By Jim Perry

In 2015, the United Nations is likely to adopt 17 Sustainable Development Goals (SDG 15s), with 169 associated targets. These goals are intended to improve on the Millennium Development Goals by addressing key systemic barriers such as inequality, unsustainable consumption, weak institutional capacity and environmental degradation (Stevance et al., 2015). The 169 targets are specific and allow managers (at any spatial scale) to assess progress toward the goals. However, sustainable development is complex, requiring society to make choices. For example, increased investments in agriculture can advance food security, but can degrade water resources and biodiversity (Stevance et al., 2015). If society is to make progress toward these sustainable development goals, there must be concerted action at the local scale. If local watershed management is to be sustainable and meet the broader needs of society, it must be conducted in ways that advance society’s broader goals. Chaves and Alipaz (2007) offered a Watershed Sustainability Index (WSI) that incorporates hydrologic, environmental, life and quality metrics. There is a significant opportunity to adapt the WSI to more explicitly incorporate the SDG 15s. The new index should be flexible, allowing stakeholders in each watershed to set priorities and assess progress toward locally relevant goals.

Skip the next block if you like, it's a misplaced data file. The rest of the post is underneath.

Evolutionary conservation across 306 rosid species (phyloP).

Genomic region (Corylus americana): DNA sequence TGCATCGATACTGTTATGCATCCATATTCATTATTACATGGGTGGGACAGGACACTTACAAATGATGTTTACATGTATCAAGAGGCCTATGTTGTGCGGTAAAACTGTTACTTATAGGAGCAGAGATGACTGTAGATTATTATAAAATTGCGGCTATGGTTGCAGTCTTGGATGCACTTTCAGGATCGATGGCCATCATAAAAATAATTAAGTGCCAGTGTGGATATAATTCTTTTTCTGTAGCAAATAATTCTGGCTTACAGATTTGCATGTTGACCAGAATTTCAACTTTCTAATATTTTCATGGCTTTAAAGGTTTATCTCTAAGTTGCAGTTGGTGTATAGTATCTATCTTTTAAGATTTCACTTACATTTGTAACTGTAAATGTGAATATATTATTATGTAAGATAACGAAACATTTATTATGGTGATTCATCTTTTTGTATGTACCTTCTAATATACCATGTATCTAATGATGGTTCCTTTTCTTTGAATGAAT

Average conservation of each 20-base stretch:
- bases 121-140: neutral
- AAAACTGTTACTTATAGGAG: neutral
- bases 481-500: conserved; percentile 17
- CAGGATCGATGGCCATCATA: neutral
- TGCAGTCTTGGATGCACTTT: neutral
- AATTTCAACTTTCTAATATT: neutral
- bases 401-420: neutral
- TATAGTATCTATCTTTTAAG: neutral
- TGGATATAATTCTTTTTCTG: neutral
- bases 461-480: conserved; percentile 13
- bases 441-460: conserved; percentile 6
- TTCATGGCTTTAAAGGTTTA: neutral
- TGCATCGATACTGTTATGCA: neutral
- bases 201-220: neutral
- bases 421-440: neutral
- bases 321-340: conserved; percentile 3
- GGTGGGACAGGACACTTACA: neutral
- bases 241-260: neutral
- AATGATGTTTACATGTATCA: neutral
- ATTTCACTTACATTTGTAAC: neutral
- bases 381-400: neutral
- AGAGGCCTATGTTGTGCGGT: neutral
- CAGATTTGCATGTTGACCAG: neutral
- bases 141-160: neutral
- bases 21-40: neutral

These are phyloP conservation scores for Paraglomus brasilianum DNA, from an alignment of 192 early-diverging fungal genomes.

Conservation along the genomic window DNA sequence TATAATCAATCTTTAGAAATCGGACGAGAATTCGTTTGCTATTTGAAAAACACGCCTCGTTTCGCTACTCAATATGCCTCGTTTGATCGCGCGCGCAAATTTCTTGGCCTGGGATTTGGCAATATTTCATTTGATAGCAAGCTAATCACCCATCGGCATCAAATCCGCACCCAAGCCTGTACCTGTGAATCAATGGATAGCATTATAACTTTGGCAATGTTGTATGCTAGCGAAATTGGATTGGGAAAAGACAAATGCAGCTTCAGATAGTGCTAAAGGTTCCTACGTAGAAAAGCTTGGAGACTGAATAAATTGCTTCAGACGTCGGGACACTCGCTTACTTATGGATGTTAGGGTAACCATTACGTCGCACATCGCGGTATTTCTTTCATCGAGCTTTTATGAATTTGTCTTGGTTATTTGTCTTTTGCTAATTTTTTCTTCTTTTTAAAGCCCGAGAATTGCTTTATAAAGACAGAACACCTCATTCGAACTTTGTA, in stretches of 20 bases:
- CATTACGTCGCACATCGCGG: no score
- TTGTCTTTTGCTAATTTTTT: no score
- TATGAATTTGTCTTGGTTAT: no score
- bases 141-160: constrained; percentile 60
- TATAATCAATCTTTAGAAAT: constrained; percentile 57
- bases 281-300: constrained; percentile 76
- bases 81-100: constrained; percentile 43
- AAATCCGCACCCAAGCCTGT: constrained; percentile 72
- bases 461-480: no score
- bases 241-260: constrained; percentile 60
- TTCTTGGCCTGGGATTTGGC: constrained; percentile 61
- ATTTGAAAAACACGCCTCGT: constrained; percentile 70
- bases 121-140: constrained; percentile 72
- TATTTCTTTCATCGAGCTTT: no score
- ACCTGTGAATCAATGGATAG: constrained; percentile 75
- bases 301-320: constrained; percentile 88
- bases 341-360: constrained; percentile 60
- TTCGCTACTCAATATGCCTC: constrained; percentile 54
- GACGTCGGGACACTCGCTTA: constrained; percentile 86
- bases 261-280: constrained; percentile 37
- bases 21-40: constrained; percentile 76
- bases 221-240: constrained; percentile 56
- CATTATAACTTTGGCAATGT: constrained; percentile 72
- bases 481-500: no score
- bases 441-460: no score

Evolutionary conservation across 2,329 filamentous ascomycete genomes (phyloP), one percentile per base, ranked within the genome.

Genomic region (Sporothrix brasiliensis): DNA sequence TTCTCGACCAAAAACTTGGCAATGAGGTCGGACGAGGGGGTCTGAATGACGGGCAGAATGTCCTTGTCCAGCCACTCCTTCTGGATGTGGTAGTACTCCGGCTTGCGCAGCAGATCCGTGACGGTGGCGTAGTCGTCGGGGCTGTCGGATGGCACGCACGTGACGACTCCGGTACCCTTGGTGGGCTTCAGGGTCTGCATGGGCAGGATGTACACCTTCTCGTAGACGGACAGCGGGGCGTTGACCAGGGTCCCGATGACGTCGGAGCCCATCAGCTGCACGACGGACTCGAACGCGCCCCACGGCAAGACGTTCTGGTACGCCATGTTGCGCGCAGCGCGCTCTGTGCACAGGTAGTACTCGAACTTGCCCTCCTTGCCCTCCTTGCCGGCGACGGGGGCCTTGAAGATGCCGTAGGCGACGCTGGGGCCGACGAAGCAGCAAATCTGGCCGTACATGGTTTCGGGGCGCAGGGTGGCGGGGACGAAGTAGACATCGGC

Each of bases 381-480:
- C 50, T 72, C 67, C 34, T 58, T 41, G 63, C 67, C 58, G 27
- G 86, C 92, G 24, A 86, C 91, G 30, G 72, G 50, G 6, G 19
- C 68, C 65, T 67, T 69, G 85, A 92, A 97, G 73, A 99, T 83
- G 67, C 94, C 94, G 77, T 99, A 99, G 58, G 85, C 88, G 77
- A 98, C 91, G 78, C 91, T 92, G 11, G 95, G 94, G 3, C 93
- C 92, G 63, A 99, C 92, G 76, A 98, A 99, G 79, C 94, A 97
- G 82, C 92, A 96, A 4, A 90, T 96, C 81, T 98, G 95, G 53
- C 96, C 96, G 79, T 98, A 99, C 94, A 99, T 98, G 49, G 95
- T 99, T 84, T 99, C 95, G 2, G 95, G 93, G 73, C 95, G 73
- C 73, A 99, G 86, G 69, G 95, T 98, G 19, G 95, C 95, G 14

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Jim Perry



Published: 25 Feb, 2015

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